Pets have always been part of families, but it’s only over the past decade or so that the hospitality industry has begun recognising the potential of allowing them to be part of their guests’ holidays away from home.
The reason most pets are not allowed on board regular cruise liners is the lack of services to cater to their presence – they need special places to relieve themselves and be exercised as companies need to be mindful of other guests with respiratory issues like asthma.
Each port of call also has different regulations for visiting animals and ensuring every pet measures up is time consuming for the cruise line. Some go so far as to require a quarantine to ensure the animal does not have certain diseases, but most guests prefer to leave their pets on board while they go into port.
Some cruises only allow service dogs trained to meet a disability-related need such as blindness or deafness, and do not offer any facilities for looking after a dog left on board, thereby forcing the guest to take it along. But cruise companies such as Cunard’s Queen Mary 2 have now started pet-friendly cruising.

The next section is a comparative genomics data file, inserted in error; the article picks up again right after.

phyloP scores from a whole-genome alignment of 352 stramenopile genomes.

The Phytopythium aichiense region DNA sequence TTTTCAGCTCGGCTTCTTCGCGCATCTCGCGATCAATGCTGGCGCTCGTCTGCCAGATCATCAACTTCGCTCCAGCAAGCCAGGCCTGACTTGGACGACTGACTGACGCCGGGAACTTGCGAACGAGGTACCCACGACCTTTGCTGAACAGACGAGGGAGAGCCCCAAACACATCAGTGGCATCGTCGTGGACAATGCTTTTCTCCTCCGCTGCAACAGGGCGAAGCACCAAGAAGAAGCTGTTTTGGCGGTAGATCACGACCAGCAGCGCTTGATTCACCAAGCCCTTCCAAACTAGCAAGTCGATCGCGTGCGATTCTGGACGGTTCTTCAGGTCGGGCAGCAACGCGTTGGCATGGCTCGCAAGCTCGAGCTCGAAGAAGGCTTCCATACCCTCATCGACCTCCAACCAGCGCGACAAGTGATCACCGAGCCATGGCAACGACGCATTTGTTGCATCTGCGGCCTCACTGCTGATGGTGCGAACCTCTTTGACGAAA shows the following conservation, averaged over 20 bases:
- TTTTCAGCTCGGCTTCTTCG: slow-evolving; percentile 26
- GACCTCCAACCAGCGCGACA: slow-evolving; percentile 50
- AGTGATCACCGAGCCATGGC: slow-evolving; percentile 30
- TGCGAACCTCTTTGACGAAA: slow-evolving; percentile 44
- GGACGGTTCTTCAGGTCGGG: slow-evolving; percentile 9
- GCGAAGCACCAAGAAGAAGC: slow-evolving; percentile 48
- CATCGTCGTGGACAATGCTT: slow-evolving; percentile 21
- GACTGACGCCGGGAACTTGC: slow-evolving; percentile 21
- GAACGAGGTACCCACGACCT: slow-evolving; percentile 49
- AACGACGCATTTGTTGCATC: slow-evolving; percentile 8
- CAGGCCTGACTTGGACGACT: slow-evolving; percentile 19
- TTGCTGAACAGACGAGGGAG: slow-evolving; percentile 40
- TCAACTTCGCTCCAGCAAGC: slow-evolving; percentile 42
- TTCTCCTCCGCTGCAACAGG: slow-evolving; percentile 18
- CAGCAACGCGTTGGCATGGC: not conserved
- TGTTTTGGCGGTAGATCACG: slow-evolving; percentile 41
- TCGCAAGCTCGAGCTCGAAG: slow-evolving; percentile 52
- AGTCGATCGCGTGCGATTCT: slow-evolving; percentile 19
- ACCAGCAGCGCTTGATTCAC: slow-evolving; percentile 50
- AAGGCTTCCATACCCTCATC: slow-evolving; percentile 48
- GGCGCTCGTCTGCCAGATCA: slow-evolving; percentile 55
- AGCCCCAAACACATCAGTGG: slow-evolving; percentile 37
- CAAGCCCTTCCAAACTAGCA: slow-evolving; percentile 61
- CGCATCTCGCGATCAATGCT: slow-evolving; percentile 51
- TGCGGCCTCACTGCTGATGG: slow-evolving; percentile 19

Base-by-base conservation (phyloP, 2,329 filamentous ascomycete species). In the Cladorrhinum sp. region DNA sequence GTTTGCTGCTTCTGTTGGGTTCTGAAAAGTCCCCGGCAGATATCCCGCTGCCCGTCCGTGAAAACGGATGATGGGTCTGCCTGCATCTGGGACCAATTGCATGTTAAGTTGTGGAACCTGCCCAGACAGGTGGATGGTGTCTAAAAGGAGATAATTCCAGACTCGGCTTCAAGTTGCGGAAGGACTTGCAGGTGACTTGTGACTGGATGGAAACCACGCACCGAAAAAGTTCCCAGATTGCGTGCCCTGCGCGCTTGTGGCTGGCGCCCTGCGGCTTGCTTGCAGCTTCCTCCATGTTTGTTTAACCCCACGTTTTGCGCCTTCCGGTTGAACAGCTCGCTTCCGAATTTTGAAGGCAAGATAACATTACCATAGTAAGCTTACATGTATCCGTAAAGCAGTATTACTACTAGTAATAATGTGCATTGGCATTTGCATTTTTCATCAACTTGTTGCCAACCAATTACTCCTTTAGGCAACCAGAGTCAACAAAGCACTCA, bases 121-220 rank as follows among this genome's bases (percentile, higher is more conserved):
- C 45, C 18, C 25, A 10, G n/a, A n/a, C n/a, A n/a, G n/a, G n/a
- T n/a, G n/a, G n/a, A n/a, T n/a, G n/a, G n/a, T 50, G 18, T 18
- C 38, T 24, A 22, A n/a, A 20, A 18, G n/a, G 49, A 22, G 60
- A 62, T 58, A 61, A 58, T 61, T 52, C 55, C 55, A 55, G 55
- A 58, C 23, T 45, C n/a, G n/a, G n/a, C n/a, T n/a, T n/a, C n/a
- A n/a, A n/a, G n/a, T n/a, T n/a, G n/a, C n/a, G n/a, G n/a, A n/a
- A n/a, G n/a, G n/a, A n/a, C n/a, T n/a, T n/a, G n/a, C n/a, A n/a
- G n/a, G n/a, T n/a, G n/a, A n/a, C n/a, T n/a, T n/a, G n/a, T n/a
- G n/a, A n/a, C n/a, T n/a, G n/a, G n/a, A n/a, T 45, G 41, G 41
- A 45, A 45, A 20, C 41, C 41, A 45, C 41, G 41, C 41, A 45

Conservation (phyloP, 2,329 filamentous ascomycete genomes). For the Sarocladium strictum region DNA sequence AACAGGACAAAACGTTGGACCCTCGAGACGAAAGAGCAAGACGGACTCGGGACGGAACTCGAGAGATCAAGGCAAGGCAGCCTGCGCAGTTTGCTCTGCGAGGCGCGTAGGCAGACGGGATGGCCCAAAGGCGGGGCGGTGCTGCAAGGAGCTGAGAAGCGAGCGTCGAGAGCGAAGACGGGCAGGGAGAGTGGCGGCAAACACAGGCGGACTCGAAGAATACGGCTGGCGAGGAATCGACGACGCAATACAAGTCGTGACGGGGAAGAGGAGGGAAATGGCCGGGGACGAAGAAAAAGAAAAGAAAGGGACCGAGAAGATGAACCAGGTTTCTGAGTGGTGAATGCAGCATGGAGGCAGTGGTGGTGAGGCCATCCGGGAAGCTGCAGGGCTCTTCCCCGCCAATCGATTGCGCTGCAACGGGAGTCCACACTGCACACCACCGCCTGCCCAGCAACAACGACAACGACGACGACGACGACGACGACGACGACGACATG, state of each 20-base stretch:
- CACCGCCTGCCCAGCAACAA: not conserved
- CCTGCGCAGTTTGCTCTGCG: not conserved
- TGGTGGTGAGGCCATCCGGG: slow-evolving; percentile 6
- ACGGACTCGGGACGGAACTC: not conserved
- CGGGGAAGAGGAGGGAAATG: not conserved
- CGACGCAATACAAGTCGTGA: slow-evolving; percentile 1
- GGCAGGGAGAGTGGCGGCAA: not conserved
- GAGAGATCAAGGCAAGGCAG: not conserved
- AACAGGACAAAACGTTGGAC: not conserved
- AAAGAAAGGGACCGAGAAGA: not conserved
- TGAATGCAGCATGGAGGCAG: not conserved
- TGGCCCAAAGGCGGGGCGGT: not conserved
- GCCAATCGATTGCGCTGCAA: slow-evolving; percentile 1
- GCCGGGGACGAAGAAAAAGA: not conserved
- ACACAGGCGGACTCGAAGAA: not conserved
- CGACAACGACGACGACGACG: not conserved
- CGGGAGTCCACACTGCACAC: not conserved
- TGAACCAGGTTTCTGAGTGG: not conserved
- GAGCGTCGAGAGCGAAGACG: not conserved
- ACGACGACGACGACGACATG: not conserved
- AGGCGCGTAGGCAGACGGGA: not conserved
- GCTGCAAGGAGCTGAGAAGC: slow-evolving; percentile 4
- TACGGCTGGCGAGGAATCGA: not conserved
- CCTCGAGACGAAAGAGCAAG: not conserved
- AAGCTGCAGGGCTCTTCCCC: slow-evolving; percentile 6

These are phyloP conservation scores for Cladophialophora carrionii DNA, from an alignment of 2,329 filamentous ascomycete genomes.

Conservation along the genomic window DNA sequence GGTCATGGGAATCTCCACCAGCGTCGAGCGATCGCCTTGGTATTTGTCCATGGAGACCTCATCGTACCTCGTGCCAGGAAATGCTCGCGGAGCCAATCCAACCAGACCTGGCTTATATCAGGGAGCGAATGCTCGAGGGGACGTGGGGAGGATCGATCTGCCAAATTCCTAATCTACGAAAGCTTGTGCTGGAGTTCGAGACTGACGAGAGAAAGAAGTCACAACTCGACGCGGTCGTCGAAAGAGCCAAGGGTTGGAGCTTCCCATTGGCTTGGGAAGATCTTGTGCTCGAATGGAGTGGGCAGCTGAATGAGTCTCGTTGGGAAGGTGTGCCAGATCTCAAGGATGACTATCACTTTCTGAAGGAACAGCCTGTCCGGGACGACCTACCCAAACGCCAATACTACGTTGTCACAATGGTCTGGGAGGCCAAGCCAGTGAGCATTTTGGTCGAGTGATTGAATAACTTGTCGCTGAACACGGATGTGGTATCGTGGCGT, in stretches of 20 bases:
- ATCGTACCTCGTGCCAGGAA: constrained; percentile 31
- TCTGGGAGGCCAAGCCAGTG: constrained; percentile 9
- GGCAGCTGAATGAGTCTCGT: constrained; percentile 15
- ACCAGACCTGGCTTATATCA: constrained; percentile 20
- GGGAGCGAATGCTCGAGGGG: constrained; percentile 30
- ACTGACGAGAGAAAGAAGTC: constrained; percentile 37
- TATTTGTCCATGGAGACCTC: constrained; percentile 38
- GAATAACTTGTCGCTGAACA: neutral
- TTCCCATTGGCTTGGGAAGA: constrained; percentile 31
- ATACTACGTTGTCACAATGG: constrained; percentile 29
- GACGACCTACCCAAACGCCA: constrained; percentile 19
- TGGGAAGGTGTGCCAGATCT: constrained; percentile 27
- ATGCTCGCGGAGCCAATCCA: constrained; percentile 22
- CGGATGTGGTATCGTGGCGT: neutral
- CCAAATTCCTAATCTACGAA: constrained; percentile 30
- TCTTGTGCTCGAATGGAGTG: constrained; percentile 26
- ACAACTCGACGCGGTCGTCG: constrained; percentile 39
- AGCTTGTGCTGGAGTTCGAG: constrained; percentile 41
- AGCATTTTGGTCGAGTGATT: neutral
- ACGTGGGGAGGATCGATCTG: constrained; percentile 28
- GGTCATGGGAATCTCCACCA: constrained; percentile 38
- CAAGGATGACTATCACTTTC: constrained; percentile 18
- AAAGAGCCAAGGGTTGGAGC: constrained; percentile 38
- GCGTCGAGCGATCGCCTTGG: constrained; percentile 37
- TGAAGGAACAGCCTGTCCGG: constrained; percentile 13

Even so, guests are not allowed to share cabins with their dogs or cats, who must live in an on-board kennel where dedicated staff cater to their needs. They are fed, walked, cleaned and pampered with treats and toys. The Cunard ship has designated playtime for their four-legged guests and certain hours during the day when owners can visit.
Pets are given food, and owners can also bring along specific food if needed. They can also bring along their pet’s favourite blanket, toy or bedding to help their furry family member adjust to new surroundings and get comfortable.
Pets are monitored at all times, and even have their own life vests which guests learn how to put on during the emergency drill. To enhance the experience, some programmes include a complimentary gift pack with items like a name tag and photograph with the owners to commemorate the cruise.
However, it is worth noting that some breeds of dogs are not allowed on board – such as St Bernards and Mastiffs – due to their size, and some like pit bulls due to their believed aggressive temperament. Rarely, some ships allow pet birds on board, and rabbits can often be regarded as rodents – more of a menace to staff than a pet to care for.
All pets are required to be appropriately vaccinated and sometimes have letters from veterinarians proving they comply with various regulations.